Darby taught as dogma that when the Scriptures reveal that the Lord will reign on earth for a thousand years (Rev. 20:4), this figure is to be taken literally, rather than as a symbol for eternity as we believe. The Council of Ephesus in A.D. 431 condemned as heresy this teaching which is called chialiasmos (millenianism or 1000 years). In fact, the Seven Ecumenical Councils (325-787 A.D.) in which the essential truths of the Christian faith were defined never mention a rapture. Yet evangelical Christians and Pentecostals keep using obscure passages of the book of Revelation which purport to give a detailed timetable of what will happen at the end of the world, despite the fact that Jesus Himself warned that no man knows either the day or the hour when the Son of Man shall return.
A major problem with the Rapture is that it ends up teaching not two but three comings of Jesus—first His birth in Bethlehem; second, His secret coming to snatch away (rapture) the “born-again”; and third, His coming at the end of the world to judge the living and the dead and to reign in glory. Yet only two not three comings of Christ are mentioned in the Bible. We have the clearest definition of this in the Nicene Creed when we confess that “the Lord Jesus Christ…will come again in glory to judge the living and the dead. His Kingdom will have no end…. I expect the resurrection of the dead. And the life of the ages to come.” There is no mention of a “Rapture”.
As already stated, most Christians, Orthodox, Roman Catholics and Protestants do not believe in the Rapture. In fact, one Protestant pastor, John L. Gray, summarized magnificently what we Orthodox and most other Christians believe about the Rapture when he wrote these remarkable words,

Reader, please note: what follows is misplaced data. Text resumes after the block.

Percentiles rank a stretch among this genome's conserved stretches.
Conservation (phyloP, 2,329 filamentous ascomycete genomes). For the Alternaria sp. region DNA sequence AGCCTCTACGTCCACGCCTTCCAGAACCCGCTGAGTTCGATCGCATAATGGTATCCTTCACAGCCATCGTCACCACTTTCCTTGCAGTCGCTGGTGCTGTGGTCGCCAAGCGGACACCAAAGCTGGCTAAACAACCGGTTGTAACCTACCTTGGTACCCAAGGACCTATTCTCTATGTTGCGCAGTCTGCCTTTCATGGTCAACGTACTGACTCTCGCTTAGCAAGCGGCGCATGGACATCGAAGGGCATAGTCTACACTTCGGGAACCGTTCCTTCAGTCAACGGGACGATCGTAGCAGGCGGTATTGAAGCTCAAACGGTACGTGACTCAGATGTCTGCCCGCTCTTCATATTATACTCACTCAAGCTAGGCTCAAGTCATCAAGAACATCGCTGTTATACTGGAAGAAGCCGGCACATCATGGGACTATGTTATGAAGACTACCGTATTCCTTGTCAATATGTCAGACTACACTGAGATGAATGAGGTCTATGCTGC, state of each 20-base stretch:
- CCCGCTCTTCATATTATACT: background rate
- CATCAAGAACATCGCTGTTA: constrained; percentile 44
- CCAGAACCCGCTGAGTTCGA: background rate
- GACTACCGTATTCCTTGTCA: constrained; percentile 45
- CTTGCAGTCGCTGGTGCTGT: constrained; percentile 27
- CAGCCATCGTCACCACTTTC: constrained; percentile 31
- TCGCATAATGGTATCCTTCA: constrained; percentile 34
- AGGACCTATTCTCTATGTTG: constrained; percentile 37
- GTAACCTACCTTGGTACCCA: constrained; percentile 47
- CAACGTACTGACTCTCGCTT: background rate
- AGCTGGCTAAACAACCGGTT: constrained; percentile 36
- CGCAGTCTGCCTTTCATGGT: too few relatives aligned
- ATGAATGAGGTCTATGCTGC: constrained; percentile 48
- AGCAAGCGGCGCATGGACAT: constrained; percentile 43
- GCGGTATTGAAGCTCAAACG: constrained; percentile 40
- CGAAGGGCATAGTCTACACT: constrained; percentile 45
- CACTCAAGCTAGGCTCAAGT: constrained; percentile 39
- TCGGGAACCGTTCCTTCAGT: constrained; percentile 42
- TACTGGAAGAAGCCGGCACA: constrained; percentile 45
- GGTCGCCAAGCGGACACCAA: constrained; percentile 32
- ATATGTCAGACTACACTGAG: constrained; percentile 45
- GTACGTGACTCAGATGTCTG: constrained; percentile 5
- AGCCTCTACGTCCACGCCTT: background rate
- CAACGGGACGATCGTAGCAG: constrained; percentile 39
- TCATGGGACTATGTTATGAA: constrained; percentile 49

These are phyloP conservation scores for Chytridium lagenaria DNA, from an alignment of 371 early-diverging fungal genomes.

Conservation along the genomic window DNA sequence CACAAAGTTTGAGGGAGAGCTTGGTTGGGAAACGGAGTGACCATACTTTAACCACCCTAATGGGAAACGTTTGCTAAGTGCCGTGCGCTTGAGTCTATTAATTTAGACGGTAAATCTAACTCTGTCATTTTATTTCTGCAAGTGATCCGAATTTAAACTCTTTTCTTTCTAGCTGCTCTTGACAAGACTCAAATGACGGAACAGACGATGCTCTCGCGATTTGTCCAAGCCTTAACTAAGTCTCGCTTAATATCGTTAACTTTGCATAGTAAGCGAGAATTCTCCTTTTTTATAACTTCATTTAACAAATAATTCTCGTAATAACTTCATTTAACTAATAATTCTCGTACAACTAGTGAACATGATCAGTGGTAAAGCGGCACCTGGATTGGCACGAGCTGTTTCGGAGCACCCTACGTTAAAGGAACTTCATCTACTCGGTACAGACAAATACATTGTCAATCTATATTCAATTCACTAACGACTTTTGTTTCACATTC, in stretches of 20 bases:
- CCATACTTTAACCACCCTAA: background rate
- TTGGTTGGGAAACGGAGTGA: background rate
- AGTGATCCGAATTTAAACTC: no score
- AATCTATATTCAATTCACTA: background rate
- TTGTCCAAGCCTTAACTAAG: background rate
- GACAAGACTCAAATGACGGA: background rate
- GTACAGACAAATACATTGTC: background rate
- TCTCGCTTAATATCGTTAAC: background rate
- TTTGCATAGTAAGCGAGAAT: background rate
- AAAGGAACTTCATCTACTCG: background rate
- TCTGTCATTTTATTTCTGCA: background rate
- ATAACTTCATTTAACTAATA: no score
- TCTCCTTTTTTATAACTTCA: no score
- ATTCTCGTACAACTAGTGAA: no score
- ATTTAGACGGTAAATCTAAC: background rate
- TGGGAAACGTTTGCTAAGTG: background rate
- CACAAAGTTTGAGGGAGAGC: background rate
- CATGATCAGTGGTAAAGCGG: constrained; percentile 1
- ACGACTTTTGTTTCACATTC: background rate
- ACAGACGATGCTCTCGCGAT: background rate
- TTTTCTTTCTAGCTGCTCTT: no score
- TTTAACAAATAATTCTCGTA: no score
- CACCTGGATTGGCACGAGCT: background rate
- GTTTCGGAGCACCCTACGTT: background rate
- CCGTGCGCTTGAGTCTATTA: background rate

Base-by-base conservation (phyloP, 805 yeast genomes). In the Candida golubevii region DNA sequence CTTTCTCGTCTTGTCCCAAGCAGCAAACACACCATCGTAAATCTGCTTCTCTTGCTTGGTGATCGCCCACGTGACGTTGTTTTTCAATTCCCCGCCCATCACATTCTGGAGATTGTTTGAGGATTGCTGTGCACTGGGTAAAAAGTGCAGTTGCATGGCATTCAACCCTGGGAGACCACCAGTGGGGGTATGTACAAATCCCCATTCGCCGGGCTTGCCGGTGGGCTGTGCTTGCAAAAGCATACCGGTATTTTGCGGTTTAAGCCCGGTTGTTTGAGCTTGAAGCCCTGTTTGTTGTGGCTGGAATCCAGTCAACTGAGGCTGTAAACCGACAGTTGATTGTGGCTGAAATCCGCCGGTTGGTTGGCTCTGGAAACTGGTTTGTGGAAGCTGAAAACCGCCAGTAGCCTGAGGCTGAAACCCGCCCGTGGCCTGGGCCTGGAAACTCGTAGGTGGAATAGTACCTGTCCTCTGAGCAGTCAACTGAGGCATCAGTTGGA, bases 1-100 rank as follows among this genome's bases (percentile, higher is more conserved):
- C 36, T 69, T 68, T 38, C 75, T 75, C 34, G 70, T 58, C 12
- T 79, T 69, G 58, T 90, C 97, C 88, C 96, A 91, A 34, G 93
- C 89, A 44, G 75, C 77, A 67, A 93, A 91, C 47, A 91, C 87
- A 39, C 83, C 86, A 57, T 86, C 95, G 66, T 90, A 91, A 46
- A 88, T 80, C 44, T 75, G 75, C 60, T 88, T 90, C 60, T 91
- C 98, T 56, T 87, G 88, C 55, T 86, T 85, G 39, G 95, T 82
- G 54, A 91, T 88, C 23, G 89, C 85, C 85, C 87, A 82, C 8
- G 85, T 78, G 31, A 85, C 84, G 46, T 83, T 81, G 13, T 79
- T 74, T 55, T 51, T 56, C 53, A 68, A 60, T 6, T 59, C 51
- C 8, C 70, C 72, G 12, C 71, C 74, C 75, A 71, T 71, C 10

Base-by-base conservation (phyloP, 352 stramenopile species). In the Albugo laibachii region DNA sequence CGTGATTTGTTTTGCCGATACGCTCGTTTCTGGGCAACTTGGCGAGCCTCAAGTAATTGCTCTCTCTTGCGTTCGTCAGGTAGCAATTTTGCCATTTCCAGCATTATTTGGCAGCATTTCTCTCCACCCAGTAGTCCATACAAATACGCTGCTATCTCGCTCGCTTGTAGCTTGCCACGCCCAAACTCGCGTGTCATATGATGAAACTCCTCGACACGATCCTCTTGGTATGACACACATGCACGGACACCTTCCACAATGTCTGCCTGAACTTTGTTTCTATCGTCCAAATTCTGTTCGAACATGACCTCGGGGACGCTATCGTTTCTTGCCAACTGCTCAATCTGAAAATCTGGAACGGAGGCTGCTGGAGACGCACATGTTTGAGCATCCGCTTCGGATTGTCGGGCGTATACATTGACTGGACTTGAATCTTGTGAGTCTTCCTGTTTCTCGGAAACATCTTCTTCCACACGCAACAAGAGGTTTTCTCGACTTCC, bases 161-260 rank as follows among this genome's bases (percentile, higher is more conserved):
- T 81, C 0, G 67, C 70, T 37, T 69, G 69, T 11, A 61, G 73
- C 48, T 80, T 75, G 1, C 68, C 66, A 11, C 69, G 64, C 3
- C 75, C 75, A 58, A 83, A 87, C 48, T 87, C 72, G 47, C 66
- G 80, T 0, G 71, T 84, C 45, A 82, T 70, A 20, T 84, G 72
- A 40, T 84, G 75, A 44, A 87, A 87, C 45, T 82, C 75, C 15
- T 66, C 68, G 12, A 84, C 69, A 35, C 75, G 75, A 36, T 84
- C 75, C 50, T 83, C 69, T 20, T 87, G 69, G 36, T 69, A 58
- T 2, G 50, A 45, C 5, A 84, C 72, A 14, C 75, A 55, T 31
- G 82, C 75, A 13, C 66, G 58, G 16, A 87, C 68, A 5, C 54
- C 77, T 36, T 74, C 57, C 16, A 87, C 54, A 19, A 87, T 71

Though many believe and teach this “Pre-Tribulation Rapture” theory, they erroneously do so, because neither Jesus, Paul, Peter, John, nor any of the other writers of the Bible taught this. Nor did the early church fathers, nor any others for many hundreds of years…. Did you know that NONE of this was ever taught prior to 1812, and that all forms of Pre-Tribulation Rapture teaching were developed since that date? …. If I were to preach something, or believe something, supposedly from the Bible, but cannot find that ANYONE ELSE before 1812 ever believed it or taught it, I would seriously question that it is based on the Bible.
Thus the Rapture is foreign to the Bible and to the living tradition of the Church. It is what we call a heresy, a false teaching. False teachings, such as this, happen when people—like John Darby—believe that they have the right to interpret the Scriptures individually apart from the Living Body of Christ—the Church—where the Spirit of Truth abides and leads us to all truth.
I can think of no better words to conclude than those of Jesus when He speaks of the one and only “Rapture”, the Second Coming: “Be on guard. Be alert! You do not know when that time will come…keep watch…if he comes suddenly, do not let Him find you sleeping. What I say to you, I say to everyone: Watch!” (Mark 13:32-37).